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Question: when will apple allow us to power off iphone with a passcode from lockscreen. being able to turn it off while locked defeats find iphone and invites theives.

Wish I could set my phone up to power off only with a passcode. The way it’s currently set up find my iPhone serves no purpose. All a thief has to do is power off phone. I’ve placed my phone down and walked away realizing moments later. Usually I ping with my watch or go to where I know I placed it. Glad for the honest people I keep in my company. But if ever a shady individual saw my phone before I ping it they could just turn it off. Then my watch and find iPhone is useless. A passcode to power off would be ideal. I’m guessing they will never do this because retrieving your iPhone cuts into their bottom line when you don’t have to shell out $1k for another phone. Well , those of you that would actually keep buying these things. Hopefully we don’t get a ‘battery’ type response.


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Mar 9, 2018 8:50 PM in response to Veteranmaster In response to Veteranmaster

Search for this topic. It has been discussed many times.


Requiring a pass code to power off will not reduce thefts one iota.


Thieves don't need to power off your device once stolen. Remove the simple gets the same result. A Faraday bag too.


It's a bad idea.

Mar 9, 2018 8:50 PM

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Mar 10, 2018 6:43 AM in response to LACAllen In response to LACAllen

Well I’m on a network that doesn’t use SIM cards (Sprint). And thinking that it won’t be a deterrent, makes me think it’ll hurt your business of stealing phones. There are tons of other deterrents that could be used as well (the phone has an accelerometer and could be set to alarm if moved). The cell phone seems to have surpassed wallets as an important item. I know lots of people (I am not one) that store all there cc’s and other information on their phone and only carry their drivers license, keys, some cash, and phone. And why is it a bad idea? Is it because you’d have take an extra 2-3 seconds to oust in a passcode? Convenience may be to a fault at times. As you’ve said it’s been discussed many times, so why not give the consumer what they want. In my opinion they don’t care much about theft or lost. Same as they don’t care about testing updates or batteries. No solid products w/o Mr. Jobs hands on. None.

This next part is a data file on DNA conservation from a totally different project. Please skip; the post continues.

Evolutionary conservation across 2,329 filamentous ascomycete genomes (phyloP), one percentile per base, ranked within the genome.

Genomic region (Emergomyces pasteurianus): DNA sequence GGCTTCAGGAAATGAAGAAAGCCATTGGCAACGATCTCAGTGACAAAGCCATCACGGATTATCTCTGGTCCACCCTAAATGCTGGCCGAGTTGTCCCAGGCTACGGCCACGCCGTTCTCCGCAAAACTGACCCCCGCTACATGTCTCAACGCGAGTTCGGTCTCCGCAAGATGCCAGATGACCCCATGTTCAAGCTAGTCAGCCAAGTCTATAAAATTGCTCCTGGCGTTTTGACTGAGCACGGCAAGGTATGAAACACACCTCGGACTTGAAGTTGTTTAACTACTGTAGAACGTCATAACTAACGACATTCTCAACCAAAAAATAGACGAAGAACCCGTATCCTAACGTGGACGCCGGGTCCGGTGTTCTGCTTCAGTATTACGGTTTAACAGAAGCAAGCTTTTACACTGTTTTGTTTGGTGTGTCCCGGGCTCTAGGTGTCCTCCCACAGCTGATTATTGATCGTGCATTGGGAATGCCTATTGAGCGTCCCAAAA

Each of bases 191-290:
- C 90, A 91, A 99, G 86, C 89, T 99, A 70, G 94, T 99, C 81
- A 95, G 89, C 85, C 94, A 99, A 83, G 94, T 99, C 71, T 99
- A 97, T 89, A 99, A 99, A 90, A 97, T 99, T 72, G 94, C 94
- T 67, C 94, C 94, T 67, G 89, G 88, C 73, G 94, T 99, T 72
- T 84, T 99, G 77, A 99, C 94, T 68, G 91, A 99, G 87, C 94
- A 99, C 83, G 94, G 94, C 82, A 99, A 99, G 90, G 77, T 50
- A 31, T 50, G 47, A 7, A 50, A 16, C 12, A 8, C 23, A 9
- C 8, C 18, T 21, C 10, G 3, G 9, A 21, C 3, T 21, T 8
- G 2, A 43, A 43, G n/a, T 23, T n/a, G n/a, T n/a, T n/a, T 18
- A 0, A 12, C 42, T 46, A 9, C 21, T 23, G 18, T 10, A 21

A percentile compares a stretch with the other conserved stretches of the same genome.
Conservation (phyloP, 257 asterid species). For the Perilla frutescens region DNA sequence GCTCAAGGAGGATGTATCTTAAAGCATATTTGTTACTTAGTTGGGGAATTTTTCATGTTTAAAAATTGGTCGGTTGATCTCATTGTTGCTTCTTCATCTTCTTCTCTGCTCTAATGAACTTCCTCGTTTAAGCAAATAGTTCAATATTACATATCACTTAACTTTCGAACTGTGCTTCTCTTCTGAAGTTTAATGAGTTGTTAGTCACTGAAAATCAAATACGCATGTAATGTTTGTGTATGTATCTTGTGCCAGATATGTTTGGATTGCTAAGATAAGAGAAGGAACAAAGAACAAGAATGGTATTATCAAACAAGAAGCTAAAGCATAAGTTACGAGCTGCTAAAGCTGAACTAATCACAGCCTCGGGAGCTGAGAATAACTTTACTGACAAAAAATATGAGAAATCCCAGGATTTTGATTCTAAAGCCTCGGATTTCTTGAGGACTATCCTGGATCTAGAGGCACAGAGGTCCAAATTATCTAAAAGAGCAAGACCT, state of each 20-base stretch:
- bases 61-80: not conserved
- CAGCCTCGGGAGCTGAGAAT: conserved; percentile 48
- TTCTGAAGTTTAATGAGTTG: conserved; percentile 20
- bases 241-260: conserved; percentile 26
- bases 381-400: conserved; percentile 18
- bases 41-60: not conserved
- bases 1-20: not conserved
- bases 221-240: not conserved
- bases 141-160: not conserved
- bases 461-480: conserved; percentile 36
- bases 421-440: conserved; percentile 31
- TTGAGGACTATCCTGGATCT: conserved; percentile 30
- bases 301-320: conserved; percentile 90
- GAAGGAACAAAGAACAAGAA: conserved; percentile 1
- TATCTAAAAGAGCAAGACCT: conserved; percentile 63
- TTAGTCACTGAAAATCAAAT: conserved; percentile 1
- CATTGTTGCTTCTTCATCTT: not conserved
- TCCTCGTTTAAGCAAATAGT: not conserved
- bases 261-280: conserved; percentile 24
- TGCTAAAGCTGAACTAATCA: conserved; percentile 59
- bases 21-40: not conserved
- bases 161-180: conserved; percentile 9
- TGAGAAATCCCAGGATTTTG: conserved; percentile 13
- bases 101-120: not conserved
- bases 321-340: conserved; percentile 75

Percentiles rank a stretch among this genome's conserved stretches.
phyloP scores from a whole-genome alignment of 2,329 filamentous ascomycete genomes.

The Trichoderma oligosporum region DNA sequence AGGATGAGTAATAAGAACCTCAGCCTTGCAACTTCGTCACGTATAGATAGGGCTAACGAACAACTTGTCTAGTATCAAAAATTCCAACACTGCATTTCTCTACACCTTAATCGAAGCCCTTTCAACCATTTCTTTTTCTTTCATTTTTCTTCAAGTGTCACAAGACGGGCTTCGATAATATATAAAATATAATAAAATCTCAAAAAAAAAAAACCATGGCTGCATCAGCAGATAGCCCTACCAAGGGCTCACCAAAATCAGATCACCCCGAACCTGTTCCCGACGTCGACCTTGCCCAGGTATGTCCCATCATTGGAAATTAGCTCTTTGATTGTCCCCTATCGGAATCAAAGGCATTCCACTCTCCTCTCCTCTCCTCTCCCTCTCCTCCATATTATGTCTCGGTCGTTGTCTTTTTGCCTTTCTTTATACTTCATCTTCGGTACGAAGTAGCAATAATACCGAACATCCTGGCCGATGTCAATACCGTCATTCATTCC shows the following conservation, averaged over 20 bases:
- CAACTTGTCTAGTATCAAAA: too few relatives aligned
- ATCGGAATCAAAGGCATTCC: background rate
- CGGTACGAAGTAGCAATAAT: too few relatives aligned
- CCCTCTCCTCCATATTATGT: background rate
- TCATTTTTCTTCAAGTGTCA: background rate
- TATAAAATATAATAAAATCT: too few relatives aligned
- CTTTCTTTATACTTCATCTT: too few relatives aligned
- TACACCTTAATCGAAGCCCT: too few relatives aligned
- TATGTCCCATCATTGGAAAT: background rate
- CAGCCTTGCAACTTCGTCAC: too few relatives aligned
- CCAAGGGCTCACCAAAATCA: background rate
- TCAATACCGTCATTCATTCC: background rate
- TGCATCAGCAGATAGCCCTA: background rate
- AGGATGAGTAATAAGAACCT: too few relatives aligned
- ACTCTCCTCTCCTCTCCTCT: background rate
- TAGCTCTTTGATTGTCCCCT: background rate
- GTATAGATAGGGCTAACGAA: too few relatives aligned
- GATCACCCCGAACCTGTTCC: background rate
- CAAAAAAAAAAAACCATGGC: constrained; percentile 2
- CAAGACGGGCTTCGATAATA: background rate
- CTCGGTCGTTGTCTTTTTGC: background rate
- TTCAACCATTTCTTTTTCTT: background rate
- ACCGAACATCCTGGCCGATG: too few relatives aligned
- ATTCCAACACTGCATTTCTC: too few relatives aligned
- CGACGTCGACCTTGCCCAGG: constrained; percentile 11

Mar 10, 2018 6:43 AM

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Mar 10, 2018 6:43 AM in response to Veteranmaster In response to Veteranmaster

One of the problems with requiring a passcode to turn off your phone is what happens when you forget that code, you cannot turn your phone off and your battery will die if you can’t charge your phone. Having a strong passcode or two factor authentication will prevent any thief from accessing your information if your phone is ever lost.

Mar 10, 2018 6:43 AM

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Mar 10, 2018 6:48 AM in response to kb1951 In response to kb1951

Your telling me that before fingerprint and facial recognition, there must have been tons of people locked out of their phones. Who forgets a passcode? And if so that’s what using another device (similar to how to use find iPhone) would do to help reset passcode. And I’m also guessing people locked out of their own homes forgetting the alarm code. Your speaking of a hypothetical ‘if someone forgot their passcode’. Please tell me the last time you know someone who forgot their phone passcode? The phone they use everyday! I’ve found old phones of mine in my garage and take a while sometimes figuring out the code. But a phone you use everyday?!?! Sorry not buying that excuse.

Mar 10, 2018 6:48 AM

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Mar 10, 2018 7:11 AM in response to Veteranmaster In response to Veteranmaster

@kb1951